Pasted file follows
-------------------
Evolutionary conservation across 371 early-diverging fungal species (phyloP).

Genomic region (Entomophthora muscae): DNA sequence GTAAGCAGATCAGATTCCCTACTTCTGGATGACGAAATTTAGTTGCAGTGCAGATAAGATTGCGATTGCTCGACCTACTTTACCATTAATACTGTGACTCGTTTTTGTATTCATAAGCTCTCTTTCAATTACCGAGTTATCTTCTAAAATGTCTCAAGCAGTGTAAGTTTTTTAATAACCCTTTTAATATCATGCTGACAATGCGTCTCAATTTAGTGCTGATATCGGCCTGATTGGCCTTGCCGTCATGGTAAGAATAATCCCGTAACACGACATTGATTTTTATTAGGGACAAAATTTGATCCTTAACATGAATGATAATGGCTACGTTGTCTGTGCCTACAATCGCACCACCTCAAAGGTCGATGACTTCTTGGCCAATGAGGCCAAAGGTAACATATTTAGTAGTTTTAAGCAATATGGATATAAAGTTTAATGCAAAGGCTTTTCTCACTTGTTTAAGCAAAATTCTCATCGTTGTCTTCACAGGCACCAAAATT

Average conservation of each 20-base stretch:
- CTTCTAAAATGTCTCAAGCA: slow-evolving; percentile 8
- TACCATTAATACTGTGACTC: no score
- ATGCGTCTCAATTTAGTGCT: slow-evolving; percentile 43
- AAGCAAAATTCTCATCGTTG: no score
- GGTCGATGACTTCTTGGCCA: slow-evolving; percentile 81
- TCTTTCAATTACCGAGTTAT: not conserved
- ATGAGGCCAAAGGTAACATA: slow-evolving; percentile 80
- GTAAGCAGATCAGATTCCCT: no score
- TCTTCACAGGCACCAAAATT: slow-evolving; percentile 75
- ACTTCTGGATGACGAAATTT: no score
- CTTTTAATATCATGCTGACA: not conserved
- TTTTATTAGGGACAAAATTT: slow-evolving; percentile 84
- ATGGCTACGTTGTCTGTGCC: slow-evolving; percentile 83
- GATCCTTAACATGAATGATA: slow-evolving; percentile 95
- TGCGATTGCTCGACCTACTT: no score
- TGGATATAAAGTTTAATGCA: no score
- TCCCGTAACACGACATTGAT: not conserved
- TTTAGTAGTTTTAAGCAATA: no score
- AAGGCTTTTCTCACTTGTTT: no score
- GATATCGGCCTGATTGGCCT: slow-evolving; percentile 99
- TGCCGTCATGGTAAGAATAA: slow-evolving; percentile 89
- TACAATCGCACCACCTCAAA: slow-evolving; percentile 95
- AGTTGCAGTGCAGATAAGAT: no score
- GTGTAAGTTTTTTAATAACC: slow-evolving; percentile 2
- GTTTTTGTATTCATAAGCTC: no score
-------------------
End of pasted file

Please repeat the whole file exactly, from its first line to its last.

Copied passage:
Evolutionary conservation across 371 early-diverging fungal species (phyloP).

Genomic region (Entomophthora muscae): DNA sequence GTAAGCAGATCAGATTCCCTACTTCTGGATGACGAAATTTAGTTGCAGTGCAGATAAGATTGCGATTGCTCGACCTACTTTACCATTAATACTGTGACTCGTTTTTGTATTCATAAGCTCTCTTTCAATTACCGAGTTATCTTCTAAAATGTCTCAAGCAGTGTAAGTTTTTTAATAACCCTTTTAATATCATGCTGACAATGCGTCTCAATTTAGTGCTGATATCGGCCTGATTGGCCTTGCCGTCATGGTAAGAATAATCCCGTAACACGACATTGATTTTTATTAGGGACAAAATTTGATCCTTAACATGAATGATAATGGCTACGTTGTCTGTGCCTACAATCGCACCACCTCAAAGGTCGATGACTTCTTGGCCAATGAGGCCAAAGGTAACATATTTAGTAGTTTTAAGCAATATGGATATAAAGTTTAATGCAAAGGCTTTTCTCACTTGTTTAAGCAAAATTCTCATCGTTGTCTTCACAGGCACCAAAATT

Average conservation of each 20-base stretch:
- CTTCTAAAATGTCTCAAGCA: slow-evolving; percentile 8
- TACCATTAATACTGTGACTC: no score
- ATGCGTCTCAATTTAGTGCT: slow-evolving; percentile 43
- AAGCAAAATTCTCATCGTTG: no score
- GGTCGATGACTTCTTGGCCA: slow-evolving; percentile 81
- TCTTTCAATTACCGAGTTAT: not conserved
- ATGAGGCCAAAGGTAACATA: slow-evolving; percentile 80
- GTAAGCAGATCAGATTCCCT: no score
- TCTTCACAGGCACCAAAATT: slow-evolving; percentile 75
- ACTTCTGGATGACGAAATTT: no score
- CTTTTAATATCATGCTGACA: not conserved
- TTTTATTAGGGACAAAATTT: slow-evolving; percentile 84
- ATGGCTACGTTGTCTGTGCC: slow-evolving; percentile 83
- GATCCTTAACATGAATGATA: slow-evolving; percentile 95
- TGCGATTGCTCGACCTACTT: no score
- TGGATATAAAGTTTAATGCA: no score
- TCCCGTAACACGACATTGAT: not conserved
- TTTAGTAGTTTTAAGCAATA: no score
- AAGGCTTTTCTCACTTGTTT: no score
- GATATCGGCCTGATTGGCCT: slow-evolving; percentile 99
- TGCCGTCATGGTAAGAATAA: slow-evolving; percentile 89
- TACAATCGCACCACCTCAAA: slow-evolving; percentile 95
- AGTTGCAGTGCAGATAAGAT: no score
- GTGTAAGTTTTTTAATAACC: slow-evolving; percentile 2
- GTTTTTGTATTCATAAGCTC: no score